Staff Picks - our choices for this month
This may well have been the second ‘proper’ single malt I bought. Layers of warm peat and marmalade, sweet and earthy. Readily available but always wonderful this remains a staple of my whisky cabinet. And few would disagree with my assertion that this should be considered one of the finest 'standard' O.B.s on the market.
£52.99 at www.masterofmalt.com
A maritime whisky, with peat smoke and salty goodness. Not as rugged or outright peaty as some of the more aggressive Islay whiskies. This was not only one of the first single malts I tried, it also sowed the seed of my fascination with all things peaty. And it still has a place in my cabinet.
£42.90 at www.thegreenwellystop.co.uk
Ardbeg’s classic output is bourbon barrel matured - pale in colour, strong in flavour - but this expression has a strong sherry influence and is bottled at cask strength. As such it adds layers of christmas cake and spicy fruit to the more typical Ardbeg notes of peaty, smoked almonds and vanilla. It doesn’t matter where my whisky journey takes me I still come back for more.
£54.13 at www.masterofmalt.com
For me, before peat there was sherry. What I mean by that is the moment I realised that whisky could be more than an old man’s back bar spirit was when I tasted the fruitcake notes of a sherry matured single malt for the first time. And Glenfarclas 15 was the dram that did. I’ve since had the good fortune to taste some of the distillery’s more exclusive expressions but there will always be a place in my heart for the 15 years old.
£43.90 at www.thewhiskybarrel.co.uk
A stunning modern blended whisky by Compass Box, which challenges our perception of what defines luxury.
'This is not a luxury whisky' is a brand new 2015 limited edition release, from award winning Compass Box. The blended Scotch whisky was inspired by René Magritte’s Surrealist 1929 painting ‘The Treachery of images’, depicting a smoker’s pipe accompanied by the caption ‘Ceci n'est pas une pipe’, translation: ‘This is not a pipe’. Compass Box is widely regarded as a pioneer in the whisky industry, constantly pushing the boundaries of what Scotch whisky can be, and their new concoction is nothing short of a masterpiece.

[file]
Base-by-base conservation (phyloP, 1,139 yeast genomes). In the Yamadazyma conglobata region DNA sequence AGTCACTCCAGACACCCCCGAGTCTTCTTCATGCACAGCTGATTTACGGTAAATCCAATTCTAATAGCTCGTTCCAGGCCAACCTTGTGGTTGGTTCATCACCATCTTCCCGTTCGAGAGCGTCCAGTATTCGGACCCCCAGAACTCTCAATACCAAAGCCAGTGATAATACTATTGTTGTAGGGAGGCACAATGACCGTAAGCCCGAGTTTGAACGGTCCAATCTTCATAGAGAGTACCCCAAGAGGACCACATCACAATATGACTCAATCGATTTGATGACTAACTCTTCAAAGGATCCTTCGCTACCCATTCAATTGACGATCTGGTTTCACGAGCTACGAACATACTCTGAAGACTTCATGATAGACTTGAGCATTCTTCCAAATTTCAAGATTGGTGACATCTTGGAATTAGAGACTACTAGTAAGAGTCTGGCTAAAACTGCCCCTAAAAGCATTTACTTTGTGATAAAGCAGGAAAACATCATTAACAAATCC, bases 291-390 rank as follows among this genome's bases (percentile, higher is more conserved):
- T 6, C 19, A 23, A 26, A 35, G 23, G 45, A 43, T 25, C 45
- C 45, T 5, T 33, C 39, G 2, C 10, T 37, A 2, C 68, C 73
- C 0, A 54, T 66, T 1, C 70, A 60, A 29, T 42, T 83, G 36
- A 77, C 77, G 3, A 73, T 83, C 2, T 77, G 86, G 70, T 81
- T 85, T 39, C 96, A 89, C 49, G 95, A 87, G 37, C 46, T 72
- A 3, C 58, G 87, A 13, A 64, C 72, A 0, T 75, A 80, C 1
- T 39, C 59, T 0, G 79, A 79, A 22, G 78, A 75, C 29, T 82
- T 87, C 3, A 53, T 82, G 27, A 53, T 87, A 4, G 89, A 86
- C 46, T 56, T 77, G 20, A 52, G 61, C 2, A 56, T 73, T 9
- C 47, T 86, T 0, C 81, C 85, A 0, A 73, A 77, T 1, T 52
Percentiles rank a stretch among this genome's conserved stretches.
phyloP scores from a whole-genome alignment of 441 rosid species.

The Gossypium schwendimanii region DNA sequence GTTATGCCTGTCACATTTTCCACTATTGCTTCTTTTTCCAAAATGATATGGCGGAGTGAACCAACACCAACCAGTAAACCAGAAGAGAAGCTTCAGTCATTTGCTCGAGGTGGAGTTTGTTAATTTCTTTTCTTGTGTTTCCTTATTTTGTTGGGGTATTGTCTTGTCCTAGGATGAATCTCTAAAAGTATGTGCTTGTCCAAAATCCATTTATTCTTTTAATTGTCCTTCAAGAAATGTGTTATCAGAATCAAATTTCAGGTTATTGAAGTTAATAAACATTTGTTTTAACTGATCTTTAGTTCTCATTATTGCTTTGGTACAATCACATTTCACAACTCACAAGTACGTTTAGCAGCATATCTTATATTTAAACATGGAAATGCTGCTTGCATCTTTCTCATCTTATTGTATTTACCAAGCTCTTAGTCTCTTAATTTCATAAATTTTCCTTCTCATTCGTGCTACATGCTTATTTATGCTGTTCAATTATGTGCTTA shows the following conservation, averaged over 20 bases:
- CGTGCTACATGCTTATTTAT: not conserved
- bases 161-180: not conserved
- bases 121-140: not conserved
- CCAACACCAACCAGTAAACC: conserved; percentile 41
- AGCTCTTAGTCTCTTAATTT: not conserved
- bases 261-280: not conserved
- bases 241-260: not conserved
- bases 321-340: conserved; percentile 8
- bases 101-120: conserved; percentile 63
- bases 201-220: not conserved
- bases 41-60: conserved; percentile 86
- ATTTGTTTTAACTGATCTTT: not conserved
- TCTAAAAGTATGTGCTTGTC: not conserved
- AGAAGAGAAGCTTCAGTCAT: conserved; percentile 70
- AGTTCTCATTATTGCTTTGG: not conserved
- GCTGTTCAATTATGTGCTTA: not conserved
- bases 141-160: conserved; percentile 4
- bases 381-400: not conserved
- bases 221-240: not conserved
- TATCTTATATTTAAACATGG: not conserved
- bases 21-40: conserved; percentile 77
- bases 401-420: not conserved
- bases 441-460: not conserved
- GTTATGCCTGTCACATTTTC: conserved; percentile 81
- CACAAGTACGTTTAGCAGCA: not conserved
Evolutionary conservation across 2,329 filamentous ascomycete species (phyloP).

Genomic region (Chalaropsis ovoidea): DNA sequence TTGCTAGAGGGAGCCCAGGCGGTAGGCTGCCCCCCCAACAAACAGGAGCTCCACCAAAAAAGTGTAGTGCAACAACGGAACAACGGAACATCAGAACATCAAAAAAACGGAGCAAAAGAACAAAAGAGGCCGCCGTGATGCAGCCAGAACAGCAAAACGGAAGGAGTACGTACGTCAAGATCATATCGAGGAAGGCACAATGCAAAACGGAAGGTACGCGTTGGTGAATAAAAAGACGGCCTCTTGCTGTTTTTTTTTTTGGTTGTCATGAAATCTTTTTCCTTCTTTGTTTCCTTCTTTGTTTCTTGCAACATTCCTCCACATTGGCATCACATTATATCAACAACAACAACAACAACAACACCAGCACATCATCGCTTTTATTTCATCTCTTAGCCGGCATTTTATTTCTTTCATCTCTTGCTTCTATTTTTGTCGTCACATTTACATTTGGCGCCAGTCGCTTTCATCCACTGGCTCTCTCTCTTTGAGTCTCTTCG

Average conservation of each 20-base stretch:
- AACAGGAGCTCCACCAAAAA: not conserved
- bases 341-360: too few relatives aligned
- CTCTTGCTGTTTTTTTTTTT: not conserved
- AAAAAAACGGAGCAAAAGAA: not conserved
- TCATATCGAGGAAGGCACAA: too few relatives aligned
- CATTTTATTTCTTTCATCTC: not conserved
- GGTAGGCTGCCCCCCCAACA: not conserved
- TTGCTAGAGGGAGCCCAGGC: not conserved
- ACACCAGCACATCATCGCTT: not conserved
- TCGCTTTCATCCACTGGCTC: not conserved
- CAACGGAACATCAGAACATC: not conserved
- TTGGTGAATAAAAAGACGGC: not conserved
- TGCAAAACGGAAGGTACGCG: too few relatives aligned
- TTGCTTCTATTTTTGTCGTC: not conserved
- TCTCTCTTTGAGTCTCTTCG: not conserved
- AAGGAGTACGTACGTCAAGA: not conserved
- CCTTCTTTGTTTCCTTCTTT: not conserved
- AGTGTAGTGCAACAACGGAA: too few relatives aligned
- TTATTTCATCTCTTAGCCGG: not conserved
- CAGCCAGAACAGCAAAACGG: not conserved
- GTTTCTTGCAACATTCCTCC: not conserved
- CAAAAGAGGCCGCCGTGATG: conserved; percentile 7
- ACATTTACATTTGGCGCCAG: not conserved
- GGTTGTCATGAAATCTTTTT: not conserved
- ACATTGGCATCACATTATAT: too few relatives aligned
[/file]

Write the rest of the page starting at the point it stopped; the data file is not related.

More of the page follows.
Their most recent venture has seen them not only make a fabulous Blended Scotch, but also express a statement with their inspired branding. Limited edition ‘This is not a luxury whisky’, forces us to question what defines our perception of a ‘luxury’ whisky. Despite our better judgement many of us still tend to judge a book by its cover, and this is often the case when it comes to beverages. Too often we are deceived by self-praise and an aesthetically pleasing design. Although we ultimately want to invest in a product which demonstrates quality in all aspects, it is fundamentally the quality of the whisky itself which should determine whether or not it is classed as a luxury. A quality product should engage all five of our senses to create the ultimate experience: sight, sound, smell, taste and touch. Compass Box are encouraging people to decide for themselves what they perceive as a luxury whisky; reminding people they have freedom of choice. As taste is subjective, a luxury whisky cannot be so simply defined; with 2000-5000 taste buds located on the tongue alone, no two individuals are the same. This is, in our opinion very clever and simplistic branding which differentiates Compass Box from other whisky makers.
Compass Box have expressed that this whisky is to be drunk with the purpose of ‘celebrating life’s little victories’ and should be consumed, rather than left on a lonely shelf to collect dust, but ‘above all else, it is to be shared and enjoyed’.
Boutique whisky makers, Compass Box Whisky are one the finest exponents of the art of whisky blending. Having outsourced four quality whiskies and adopting techniques borrowed and learned from the production of other drinks, John Glaser and the team at Compass Box have created ‘This is not a luxury whisky’ with a delectable blend of Malt and Grain whiskies, aged between 19-40 years.